In some embodiments, the control circuit 114 may be configured to receive inputs from the user interface 112. The inputs may be converted into control signals that may be identified and utilized to output one or more control signals and/or transmit data. In this configuration, the display system 10 may communicate (e.g., send and/or receive signals and/or data) to control various functions of the display or settings or functions of the vehicle 12.

The memory 116 may be used to facilitate the functions of the display system 10 as described herein. Memory 116 may include computer code modules, data, computer instructions, or other information which may be executed by the control circuit 114 or otherwise facilitate the functions of the display system 10 described herein. For example, memory 116 may include encryption codes, pairing information, identification information, a device registry configurations, image augmentation information, etc. The memory 116 and/or the control circuit 114 may facilitate the functions described herein using one or more programming techniques, data manipulation techniques, and/or processing techniques, such as using algorithms, routines, lookup tables, arrays, searching, databases, comparisons, instructions, etc.

The display system 10 may further comprise a communication circuit 118. The communication circuit 118 may correspond to a transceiver circuit or transmitter circuit coupled to the control circuit 114. The transceiver circuit may provide for the display system 10 to transmit and/or receive wireless communication signals. The wireless communication signals may be transmitted to or received from a variety of wireless devices (e.g., an original transmitter, home electronic device, mobile communications device, and/or remote device). The communication circuit 118 may be controlled by the control circuit 114. For example, the control circuit 114 may turn on or off the communication circuit 118, the control circuit 114 may send data using the communication circuit 118, format information, an activation signal, control signal, and/or other signal or data for transmission via the communication circuit 118, or otherwise control the communication circuit 118. Inputs from the communication circuit 118 may also be received by the control circuit 114.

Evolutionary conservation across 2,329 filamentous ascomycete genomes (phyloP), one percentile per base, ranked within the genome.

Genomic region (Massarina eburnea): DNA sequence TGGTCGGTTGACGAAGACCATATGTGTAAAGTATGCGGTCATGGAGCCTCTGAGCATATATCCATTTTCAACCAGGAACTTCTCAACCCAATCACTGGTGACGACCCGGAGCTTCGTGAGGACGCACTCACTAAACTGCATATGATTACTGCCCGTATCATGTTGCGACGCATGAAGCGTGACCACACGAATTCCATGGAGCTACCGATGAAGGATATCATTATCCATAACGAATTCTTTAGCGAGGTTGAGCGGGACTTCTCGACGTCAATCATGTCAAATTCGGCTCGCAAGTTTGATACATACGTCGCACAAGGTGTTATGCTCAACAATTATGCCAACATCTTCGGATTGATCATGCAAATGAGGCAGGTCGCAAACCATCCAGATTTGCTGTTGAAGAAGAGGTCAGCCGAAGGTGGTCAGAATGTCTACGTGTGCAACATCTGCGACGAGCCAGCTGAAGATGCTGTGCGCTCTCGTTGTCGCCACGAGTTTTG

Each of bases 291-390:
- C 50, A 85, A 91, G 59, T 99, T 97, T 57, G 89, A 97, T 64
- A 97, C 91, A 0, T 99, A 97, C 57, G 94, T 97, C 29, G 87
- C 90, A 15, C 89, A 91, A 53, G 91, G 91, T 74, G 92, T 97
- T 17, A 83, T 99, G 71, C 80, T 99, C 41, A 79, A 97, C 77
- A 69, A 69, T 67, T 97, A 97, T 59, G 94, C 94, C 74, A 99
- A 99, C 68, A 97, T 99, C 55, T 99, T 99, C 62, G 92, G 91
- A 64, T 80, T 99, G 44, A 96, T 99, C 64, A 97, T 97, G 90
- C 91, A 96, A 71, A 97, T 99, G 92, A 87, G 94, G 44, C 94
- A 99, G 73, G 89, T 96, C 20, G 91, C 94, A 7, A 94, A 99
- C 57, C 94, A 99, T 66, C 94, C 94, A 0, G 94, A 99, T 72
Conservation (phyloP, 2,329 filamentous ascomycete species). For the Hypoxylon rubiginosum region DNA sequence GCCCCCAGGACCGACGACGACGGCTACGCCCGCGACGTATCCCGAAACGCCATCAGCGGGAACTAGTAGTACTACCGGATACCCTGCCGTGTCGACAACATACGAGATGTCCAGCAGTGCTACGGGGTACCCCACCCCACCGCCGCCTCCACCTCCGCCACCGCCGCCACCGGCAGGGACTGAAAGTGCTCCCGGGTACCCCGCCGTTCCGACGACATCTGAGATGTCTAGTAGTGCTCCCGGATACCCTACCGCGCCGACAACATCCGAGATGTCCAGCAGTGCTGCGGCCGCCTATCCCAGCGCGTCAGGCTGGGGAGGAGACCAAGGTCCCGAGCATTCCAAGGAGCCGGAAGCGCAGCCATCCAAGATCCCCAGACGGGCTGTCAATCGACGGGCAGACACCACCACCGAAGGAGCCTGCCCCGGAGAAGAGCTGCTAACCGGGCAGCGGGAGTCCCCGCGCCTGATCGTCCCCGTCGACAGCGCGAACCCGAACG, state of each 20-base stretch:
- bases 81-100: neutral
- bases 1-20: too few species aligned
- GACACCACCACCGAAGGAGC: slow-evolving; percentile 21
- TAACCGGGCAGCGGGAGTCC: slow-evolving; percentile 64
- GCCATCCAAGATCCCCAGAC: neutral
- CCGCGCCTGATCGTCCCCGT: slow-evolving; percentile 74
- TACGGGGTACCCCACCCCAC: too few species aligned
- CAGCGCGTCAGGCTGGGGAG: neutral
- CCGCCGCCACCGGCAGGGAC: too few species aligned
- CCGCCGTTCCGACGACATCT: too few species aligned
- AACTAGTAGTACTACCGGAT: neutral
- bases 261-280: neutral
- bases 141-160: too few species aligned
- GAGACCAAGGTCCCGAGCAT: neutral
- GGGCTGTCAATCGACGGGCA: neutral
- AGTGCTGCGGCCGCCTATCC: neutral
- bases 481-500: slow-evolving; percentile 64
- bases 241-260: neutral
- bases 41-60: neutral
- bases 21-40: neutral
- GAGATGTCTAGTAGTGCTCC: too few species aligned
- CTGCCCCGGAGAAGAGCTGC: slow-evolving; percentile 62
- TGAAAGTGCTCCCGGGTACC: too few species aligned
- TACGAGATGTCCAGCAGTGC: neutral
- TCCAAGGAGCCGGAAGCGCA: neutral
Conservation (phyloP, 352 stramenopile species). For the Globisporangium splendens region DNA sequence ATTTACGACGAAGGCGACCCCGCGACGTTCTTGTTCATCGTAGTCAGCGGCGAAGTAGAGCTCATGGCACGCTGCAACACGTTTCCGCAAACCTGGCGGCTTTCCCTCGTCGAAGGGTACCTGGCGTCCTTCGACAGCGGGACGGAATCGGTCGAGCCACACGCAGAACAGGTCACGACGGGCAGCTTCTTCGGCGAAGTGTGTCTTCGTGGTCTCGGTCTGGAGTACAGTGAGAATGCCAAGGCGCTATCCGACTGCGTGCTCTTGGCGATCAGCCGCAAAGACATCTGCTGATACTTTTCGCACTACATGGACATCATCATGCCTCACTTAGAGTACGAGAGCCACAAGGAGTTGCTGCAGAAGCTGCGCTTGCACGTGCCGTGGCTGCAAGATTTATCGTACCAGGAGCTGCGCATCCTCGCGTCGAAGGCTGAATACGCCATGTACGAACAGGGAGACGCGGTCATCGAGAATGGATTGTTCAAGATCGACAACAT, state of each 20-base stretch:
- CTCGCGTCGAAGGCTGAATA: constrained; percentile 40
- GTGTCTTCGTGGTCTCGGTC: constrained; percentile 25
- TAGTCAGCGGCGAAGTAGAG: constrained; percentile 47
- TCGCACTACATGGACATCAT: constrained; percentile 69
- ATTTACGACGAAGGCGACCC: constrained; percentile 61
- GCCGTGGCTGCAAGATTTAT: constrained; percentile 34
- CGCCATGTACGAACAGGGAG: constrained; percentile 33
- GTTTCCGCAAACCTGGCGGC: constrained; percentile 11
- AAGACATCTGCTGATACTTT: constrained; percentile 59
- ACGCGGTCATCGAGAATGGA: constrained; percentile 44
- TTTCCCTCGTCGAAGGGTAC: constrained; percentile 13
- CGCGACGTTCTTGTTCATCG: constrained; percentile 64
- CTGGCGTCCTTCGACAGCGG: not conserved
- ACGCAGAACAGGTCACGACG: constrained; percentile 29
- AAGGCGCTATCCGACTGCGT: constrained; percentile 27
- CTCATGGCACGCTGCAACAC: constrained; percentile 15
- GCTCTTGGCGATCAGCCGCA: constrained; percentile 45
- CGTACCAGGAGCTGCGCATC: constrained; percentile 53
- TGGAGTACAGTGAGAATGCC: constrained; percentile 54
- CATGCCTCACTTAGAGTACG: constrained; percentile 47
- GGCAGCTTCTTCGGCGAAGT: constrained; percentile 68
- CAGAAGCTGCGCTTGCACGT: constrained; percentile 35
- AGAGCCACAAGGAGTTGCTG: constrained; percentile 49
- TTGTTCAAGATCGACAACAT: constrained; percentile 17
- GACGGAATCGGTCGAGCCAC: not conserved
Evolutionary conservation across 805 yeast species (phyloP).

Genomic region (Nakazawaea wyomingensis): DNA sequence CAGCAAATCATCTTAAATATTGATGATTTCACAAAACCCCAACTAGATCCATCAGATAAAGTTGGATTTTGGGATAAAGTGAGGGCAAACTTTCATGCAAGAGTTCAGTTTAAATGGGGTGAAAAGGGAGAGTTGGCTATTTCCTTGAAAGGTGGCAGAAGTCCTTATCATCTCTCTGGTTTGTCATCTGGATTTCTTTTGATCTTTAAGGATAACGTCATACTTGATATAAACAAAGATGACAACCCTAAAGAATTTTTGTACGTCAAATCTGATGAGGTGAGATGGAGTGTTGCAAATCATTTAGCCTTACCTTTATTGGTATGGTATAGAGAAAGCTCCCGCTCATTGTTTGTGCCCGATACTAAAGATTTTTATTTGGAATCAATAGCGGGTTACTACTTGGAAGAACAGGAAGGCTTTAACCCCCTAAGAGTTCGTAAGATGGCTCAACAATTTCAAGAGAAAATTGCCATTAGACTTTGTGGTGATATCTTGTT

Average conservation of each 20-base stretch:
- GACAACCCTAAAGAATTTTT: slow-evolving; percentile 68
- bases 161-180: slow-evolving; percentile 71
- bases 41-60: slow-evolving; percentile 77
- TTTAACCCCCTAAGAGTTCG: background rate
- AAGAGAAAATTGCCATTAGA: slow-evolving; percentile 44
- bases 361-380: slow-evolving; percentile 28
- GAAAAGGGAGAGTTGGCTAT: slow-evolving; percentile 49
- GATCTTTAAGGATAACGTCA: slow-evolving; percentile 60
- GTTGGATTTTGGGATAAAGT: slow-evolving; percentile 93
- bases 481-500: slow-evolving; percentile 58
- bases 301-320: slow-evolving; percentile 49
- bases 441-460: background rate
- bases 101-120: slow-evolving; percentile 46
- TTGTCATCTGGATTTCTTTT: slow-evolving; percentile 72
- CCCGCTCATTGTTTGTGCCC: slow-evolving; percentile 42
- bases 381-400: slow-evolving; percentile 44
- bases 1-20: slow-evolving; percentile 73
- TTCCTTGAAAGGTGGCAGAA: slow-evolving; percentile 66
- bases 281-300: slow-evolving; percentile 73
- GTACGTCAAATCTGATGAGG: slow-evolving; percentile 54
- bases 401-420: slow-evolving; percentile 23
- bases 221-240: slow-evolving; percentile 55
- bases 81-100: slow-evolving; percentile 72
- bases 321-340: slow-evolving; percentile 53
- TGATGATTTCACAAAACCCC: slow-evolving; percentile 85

In some embodiments, the communication circuit 118 may include additional hardware such as processors, memory, integrated circuits, antennas, etc. The communication circuit 118 may process information prior to transmission or upon reception and prior to passing the information to the control circuit 114. In some embodiments, the communication circuit 118 may be coupled directly to memory 116 (e.g., to store encryption data, retrieve encryption data, etc.). In further embodiments, the communication circuit 118 may include one or more transceivers, transmitters, receivers, etc. For example, the communication circuit 118 may include an optical transceiver, near field communication (NFC) transceiver, etc. In some embodiments, the communication circuit 118 may be implemented as a SoC.

The control circuit 114 may be also coupled to a network adapter 120, receivers, and/or transmitters. In some embodiments, the network adapter 120 may be configured to communicate with the image sensors 14. In some embodiments, the network adapter 120 may be or include a cellular transceiver. In this configuration, the display system 10 may use the network adapter 120 and/or an additional transceiver (e.g., a cellular transceiver) to access the internet, other networks, and/or network hardware. In some embodiments, the display system 10 may access the internet, other networks, and/or network hardware through an intermediate device in communication with the display system 10 such as a mobile device.

In an exemplary embodiment, the network adapter 120 may be configured to send/receive data and/or control signals to a mobile device. The network adapter 120 may communicate via various wireless communication protocols. For example, communication protocols may include, but are not limited to, Bluetooth™ (e.g., a Bluetooth low energy (BLE), WiFi (IEEE 802.11), Zigbee, cellular, etc.), a wired interface and/or protocol (e.g., Ethernet, universal serial bus (USB), Firewire, etc.), or other communications connection (e.g., infrared, optical, ultrasound, etc.).